Winnipeg Jets: Breaking Down Their Strengths and Weaknesses Heading into 2013
After an offseason of improvements in many different aspects of their game, the Winnipeg Jets are bound to enter 2013 with newly acquired strengths, as well as continued growth of existing assets. However, the Jets still have weaknesses that could haunt them in the new season.
Last season, you could've argued that it was a 50/50 split of strengths and weaknesses, but heading into 2013 after an offseason of many improvements, the Jets are in a much better position now than they were last year.
Let’s take an in-depth look and break down the Jets' strengths and weaknesses as they set to take flight in a little over two months from now.
When you take a look at the Jets' roster, it’s hard to think of goal scoring as a strength just by basing it off of names. And last season, it seemed goal scoring fluctuated every other month which frequently led the Jets to go on scoring droughts.
However, can we consider it a weakness? No.
The Jets have goal scorers. They’ve had them last season and will continue to have them in 2013. The difference from other teams is that their goal scorers are under-the-radar players who go unnoticed even in the hockey-craved city of Winnipeg.
The Jets have players who can score goals, and most of them are capable of additional improvement. Evander Kane, Andrew Ladd, Blake Wheeler, Bryan Little, Alex Burmistrov, and even guys like Kyle Wellwood and Nik Antropov cancontribute. If that’s not enough, I’ll throw in Dustin Byfuglien and the rest of the defense who chip in on a daily basis.
With the new additions of Olli Jokinen, a playermaker with great passing ability, and Alexei Ponikarovsky, a power-forward who can help generate secondary scoring, the Jets will have even more talent going into 2013.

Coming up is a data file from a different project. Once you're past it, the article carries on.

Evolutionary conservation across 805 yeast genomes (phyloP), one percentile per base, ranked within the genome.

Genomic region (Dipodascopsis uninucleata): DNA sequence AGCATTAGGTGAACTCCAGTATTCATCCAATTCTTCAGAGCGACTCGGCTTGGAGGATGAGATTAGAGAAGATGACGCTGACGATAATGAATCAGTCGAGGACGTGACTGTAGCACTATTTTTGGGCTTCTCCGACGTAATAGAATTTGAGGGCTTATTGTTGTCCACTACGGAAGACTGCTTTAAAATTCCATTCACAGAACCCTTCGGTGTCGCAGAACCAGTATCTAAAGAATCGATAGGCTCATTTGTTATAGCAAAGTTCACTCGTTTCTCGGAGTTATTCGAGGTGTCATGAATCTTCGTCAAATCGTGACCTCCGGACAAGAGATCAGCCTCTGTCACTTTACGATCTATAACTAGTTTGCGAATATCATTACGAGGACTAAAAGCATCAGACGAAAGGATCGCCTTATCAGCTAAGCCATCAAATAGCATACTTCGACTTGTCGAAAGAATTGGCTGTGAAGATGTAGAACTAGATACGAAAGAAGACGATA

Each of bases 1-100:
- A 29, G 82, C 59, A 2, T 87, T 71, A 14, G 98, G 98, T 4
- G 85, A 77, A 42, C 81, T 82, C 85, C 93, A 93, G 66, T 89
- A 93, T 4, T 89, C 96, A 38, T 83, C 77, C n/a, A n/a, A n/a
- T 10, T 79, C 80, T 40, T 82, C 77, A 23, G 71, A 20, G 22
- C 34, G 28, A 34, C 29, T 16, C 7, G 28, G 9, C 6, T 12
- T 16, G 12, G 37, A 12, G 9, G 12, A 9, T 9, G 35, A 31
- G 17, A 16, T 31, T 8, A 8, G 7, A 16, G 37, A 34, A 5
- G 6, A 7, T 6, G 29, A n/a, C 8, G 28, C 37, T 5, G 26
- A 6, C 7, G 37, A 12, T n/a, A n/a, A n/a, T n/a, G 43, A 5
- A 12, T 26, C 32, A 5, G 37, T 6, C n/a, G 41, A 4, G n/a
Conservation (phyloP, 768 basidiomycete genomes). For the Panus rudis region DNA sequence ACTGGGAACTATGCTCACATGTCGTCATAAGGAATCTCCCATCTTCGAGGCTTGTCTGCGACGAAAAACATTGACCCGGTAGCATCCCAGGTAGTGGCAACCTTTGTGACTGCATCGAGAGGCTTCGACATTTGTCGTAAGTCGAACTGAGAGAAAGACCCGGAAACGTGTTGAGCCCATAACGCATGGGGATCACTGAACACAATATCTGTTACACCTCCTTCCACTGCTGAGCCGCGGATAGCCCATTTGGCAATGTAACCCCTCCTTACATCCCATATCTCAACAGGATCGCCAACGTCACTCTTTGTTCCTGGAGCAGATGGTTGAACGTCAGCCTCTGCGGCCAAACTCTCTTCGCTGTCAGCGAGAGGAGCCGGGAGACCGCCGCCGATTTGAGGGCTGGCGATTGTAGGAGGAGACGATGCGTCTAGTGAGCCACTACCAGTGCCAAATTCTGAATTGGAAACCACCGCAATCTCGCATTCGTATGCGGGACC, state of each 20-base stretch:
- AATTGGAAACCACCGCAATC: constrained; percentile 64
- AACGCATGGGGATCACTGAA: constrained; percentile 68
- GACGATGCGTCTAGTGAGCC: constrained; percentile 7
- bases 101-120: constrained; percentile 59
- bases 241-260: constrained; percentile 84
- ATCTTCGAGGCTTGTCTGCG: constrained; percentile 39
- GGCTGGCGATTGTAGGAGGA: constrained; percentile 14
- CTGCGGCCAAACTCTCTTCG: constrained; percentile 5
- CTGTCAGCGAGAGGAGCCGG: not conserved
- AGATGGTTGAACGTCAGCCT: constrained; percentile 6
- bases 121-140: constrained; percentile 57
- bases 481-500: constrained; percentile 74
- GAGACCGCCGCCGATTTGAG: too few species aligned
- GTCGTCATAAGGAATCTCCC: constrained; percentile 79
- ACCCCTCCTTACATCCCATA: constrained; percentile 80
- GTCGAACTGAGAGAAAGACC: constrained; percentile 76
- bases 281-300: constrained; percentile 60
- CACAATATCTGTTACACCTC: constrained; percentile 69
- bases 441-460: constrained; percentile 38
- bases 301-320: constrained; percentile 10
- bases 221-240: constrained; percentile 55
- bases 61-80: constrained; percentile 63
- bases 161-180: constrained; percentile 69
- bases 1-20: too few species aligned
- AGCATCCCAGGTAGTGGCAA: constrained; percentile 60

With that being said, will the Jets light the lamp with five goals per game and be one of the best goal-scoring teams in the league? Probably not. But I don’t foresee goal scoring as a weakness nor an issue.
Though he isn’t recognized with mind-blowing, league-leading statistics like other top goalies, the Jets' top netminder, Ondrej Pavelec, is one of the best up-and-coming goalies this league has to offer.
Pavelec doesn’t get the defensive support that he deserves to be the best, but when called upon to step to the plate, he becomes the team anchor and savior.
Last season, the Jets relied on Pavelec countless times to be the hero in situations, and he was able to step up to the plate.
As far as the backup goes, newly-acquired Al Montoya has a lot to prove. The former sixth-overall pick always had the potential to be a starter in this league but has yet to find a permanent home. Montoya will be up to the task whenever called upon.
Montoya might not be called upon often, however. Pavelec was rarely the problem last season nor will he be this season.
The Jets were hounds on the puck last season and often impressed me with the way they kept plays alive in the offensive-zone.
Look for forechecking to be one of the Jets' strongest suits going into 2013.
A top power play can do wonders for a team, and for the better part of last season, the Jets had just that, finishing in the top 12 in power play percentage.
The skill and puck movement that lies on the power play from both the forwards and defensemen will lead the Jets to another highly productive season in this category.
When Dustin Byfuglien is your top offensive-defenseman, how can this not be a strength?
Byfuglien is capable of putting home 20 or more goals a season while adding a ton of assists. But it’s not just Byfuglien who makes this a strength, it’s also Tobias Enstrom and Zach Bogosian.
Oh, and the bottom-pairing defensemen chip in once in a while. And did I mention Paul Postma could be in the lineup often?
Defensive-zone / Defense
When it comes to the defense, the Jets aren’t quite there. Last season, the Jets frequently struggled in the defensive zone, failing to give their netminder crucial support among other important lapses.
There are some games when the defense gets walked around, waltzed around, danced around and have no response or adjustment. They have to do a much better job at adjusting to their opponents’ in-game, which never seemed to occur.
With their current defensemen, the Jets should be better than how they actually are. Regardless, it stills seems as if defensive zone play will be a weakness in 2013.
An unfortunate weakness that has always haunted this franchise is their penalty kill.
Last season, the Jets were the seventh worst-ranked team in penalty kill percentage. It seems to be a trend every season, so I have no expectations for a successful penalty kill now.
Faceoffs are a big part of being a successful team. How can you ever control the game if you never have control of the puck? Unfortunately, the Jets' centers are average at best when it comes to faceoffs.
As a team, the Jets ranked closer to the bottom of the pack in faceoffs won and faceoff percentage. Unless they improve here, this could be a weakness that stings.
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